Recommended Best Trading & Investing Books
Last Updated : October 2008
These are my recommended Best Trading & Investing books. Most of these titles are my personal favourites gleaned over a 21 year trading history. The list contains some real gems that over the years I have had the pleasure of re-reading several times over. I have also written short reviews on the real gems to give you a taste of what's inside.
All of the books are available from Amazon.com.
How to Make Profits In Commodities - This is one of the first trading books that I bought and dates back to either late 1987 or earlier 1988. Not only is this one of my first but also one of the best. It teaches the importance of studying the markets in terms of the price action rather than methodology i.e. the plethora of indicators that traders are overwhelmed with today, and whilst it does not say its a swing trading book however what it represents is a model for swing trading. The book was first published in 1942 and my copy dates as 1976, written by the legendary WD Gann, now don't take this as a cue to get sucked into Gann Analysis which is a never ending quest for the holy grail as I treat Gann analysis as both starting and ending in THIS one book ! However I should point out that is not a beginners book, in that it requires dedicated study to get the most out of it which implies a significant commitment of time, much more than say just reading a book over a couple of weeks.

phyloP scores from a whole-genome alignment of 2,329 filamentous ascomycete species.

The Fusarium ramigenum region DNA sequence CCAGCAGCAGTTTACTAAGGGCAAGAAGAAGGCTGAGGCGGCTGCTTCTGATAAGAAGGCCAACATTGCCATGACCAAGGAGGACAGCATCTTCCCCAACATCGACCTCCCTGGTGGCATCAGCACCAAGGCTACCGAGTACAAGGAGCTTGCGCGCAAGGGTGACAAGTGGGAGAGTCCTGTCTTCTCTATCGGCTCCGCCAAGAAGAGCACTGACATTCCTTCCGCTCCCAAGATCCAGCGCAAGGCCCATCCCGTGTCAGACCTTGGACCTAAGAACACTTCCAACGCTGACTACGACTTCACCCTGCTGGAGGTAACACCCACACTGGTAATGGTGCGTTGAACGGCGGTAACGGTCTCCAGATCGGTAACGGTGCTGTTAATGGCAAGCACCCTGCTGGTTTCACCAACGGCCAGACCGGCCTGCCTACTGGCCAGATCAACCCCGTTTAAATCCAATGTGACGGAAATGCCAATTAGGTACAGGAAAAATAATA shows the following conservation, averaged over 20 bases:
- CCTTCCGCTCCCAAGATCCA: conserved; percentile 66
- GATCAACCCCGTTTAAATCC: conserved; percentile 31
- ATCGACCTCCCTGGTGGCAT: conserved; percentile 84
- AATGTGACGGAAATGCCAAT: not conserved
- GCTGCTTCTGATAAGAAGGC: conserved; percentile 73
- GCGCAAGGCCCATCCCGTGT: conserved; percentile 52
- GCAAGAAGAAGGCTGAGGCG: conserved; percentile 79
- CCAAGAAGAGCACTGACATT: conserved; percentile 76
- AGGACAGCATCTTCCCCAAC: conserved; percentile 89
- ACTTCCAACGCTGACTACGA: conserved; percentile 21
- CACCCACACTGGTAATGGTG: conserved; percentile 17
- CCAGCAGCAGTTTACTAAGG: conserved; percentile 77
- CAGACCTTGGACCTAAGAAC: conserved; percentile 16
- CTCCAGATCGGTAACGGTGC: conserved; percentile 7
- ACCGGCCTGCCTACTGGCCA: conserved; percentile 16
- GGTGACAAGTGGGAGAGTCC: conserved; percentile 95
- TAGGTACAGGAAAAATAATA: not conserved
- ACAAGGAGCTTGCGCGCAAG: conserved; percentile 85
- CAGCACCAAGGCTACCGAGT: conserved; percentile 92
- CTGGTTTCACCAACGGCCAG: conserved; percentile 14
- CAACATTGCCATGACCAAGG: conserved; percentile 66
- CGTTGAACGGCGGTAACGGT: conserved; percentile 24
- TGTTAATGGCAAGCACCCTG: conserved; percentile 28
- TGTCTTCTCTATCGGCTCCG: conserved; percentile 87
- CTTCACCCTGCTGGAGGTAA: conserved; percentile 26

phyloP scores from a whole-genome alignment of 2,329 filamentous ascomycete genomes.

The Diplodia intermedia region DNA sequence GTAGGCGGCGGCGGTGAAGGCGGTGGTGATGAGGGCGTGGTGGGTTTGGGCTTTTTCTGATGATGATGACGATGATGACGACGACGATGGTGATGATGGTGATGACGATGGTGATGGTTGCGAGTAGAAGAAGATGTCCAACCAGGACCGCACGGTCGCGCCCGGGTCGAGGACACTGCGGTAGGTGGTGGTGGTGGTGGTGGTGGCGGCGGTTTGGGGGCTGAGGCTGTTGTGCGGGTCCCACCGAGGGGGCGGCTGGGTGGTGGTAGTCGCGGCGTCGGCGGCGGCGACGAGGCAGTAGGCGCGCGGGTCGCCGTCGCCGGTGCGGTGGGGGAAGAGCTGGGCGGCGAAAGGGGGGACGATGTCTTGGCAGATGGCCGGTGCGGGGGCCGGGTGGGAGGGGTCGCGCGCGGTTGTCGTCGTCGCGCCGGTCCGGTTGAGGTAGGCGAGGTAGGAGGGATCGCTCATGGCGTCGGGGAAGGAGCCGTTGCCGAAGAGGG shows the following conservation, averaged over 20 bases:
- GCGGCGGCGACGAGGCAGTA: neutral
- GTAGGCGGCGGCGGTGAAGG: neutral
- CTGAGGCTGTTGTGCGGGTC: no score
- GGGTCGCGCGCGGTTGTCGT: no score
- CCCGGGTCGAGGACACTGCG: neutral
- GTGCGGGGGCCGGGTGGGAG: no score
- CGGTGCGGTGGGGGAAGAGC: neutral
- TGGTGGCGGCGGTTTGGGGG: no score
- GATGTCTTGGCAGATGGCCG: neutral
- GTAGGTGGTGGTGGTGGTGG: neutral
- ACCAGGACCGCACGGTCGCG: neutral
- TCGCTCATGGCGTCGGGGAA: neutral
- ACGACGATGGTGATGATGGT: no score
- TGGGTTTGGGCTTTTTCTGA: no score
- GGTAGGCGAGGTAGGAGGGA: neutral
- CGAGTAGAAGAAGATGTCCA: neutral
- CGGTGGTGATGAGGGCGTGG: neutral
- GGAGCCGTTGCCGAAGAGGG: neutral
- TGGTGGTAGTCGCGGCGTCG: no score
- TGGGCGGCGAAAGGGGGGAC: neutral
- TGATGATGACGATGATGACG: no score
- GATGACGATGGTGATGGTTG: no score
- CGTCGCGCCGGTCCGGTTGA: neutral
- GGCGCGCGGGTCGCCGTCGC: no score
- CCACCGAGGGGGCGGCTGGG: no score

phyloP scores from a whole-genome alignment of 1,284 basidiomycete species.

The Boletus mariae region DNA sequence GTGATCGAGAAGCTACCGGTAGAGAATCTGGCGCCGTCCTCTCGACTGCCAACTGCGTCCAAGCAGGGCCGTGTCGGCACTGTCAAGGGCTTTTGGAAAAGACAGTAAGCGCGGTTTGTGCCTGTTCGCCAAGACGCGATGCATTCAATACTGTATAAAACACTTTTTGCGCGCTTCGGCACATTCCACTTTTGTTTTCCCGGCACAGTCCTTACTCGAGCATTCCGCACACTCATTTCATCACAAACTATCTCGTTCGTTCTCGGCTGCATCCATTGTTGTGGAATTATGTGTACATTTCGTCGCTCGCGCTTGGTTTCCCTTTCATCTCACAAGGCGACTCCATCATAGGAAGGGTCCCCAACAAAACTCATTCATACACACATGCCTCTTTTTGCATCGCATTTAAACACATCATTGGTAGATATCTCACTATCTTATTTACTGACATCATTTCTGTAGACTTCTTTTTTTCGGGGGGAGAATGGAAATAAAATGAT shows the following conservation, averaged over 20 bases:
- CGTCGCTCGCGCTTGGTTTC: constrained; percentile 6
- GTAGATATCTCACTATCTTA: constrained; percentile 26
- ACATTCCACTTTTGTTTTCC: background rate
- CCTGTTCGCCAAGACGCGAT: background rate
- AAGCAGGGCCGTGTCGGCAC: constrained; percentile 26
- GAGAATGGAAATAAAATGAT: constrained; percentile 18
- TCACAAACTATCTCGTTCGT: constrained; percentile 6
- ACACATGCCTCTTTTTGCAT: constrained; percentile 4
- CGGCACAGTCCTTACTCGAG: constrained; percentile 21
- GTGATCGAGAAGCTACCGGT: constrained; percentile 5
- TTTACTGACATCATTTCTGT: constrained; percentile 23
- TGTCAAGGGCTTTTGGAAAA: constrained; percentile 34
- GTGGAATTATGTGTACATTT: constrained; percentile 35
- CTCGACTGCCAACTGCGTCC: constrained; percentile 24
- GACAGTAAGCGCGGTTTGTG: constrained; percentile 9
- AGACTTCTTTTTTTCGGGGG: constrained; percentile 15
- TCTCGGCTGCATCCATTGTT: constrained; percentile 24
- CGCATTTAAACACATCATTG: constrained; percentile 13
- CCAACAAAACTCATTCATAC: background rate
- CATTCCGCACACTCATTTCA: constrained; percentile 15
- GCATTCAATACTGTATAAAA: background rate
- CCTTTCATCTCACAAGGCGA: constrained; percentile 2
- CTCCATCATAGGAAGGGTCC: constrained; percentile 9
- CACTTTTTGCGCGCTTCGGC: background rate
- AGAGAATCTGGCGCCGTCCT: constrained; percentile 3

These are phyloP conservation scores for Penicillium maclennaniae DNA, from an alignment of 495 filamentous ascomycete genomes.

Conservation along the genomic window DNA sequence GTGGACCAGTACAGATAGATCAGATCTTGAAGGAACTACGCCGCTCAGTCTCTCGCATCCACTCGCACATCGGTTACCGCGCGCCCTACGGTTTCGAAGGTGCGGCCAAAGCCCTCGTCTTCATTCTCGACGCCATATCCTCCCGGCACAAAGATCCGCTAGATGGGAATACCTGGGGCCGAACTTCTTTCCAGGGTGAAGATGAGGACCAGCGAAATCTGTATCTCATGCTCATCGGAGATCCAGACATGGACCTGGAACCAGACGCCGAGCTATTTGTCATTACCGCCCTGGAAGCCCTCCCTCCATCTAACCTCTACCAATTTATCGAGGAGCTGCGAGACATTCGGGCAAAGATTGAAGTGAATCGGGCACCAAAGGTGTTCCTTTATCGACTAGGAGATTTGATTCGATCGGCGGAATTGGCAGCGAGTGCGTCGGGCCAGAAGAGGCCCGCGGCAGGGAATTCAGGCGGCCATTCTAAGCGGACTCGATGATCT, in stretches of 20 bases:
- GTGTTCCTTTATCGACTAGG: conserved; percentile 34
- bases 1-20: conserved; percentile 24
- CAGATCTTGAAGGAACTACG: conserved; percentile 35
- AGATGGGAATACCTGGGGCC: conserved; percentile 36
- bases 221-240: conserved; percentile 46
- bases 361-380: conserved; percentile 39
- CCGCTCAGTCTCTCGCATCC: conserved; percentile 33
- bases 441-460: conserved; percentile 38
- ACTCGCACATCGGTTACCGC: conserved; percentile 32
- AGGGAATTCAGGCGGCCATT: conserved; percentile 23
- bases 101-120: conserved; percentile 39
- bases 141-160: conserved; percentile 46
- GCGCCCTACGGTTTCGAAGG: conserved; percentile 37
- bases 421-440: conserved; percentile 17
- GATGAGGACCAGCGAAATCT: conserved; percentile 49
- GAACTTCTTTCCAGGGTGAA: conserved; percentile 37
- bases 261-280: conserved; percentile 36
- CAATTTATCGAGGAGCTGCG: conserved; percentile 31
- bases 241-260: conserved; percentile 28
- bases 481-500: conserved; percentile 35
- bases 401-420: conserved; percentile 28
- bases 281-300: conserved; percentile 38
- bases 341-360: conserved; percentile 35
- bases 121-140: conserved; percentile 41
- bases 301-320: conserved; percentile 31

Yes, 1942 or the revisions during 1951 mean that the book is not up to date in many aspects, but the fundamentals and building blocks for developing a successful trading strategy are there in how to interpret price action.
As I alluded to earlier the book covers swing analysis and trading rules but does not touch on any of his geometric work i.e. gann angles, master squares etc.. Treat it both as a great study guide that you should come back to on a regular basis over your trading life-time well worth the $50 bucks I paid for it 2 decades ago.
|Economics, Real Estate & Emerging Markets|
|Stock Index Futures Trading|
|Stock Market Investing|
Reminiscences of a Stock Operator by Edwin Lefèvre is probably one of the best and well known books on the subject of financial speculation, the book was published as the fictional biography of “Larry Livingston,” but is actually an biography of Jesse Livermore, one of the first famous stock & commodity traders ever. The man started trading after working as a boy in a brokerage house and trading in several of the tiny brokerages called “bucket shops” where small time traders would bet against the house, and eventually went on to become one of the most influential and widely-known traders of his day. He made, lost, and re-made millions at a time.
What you will get from the book are some classic mistakes and the lessons learned from them; some of the best catch phrases in the business; insight into how the markets were manipulated then and probably still are now. One of the most important lessons mentioned in the book is that a trader does not have to be invested in the market all the time.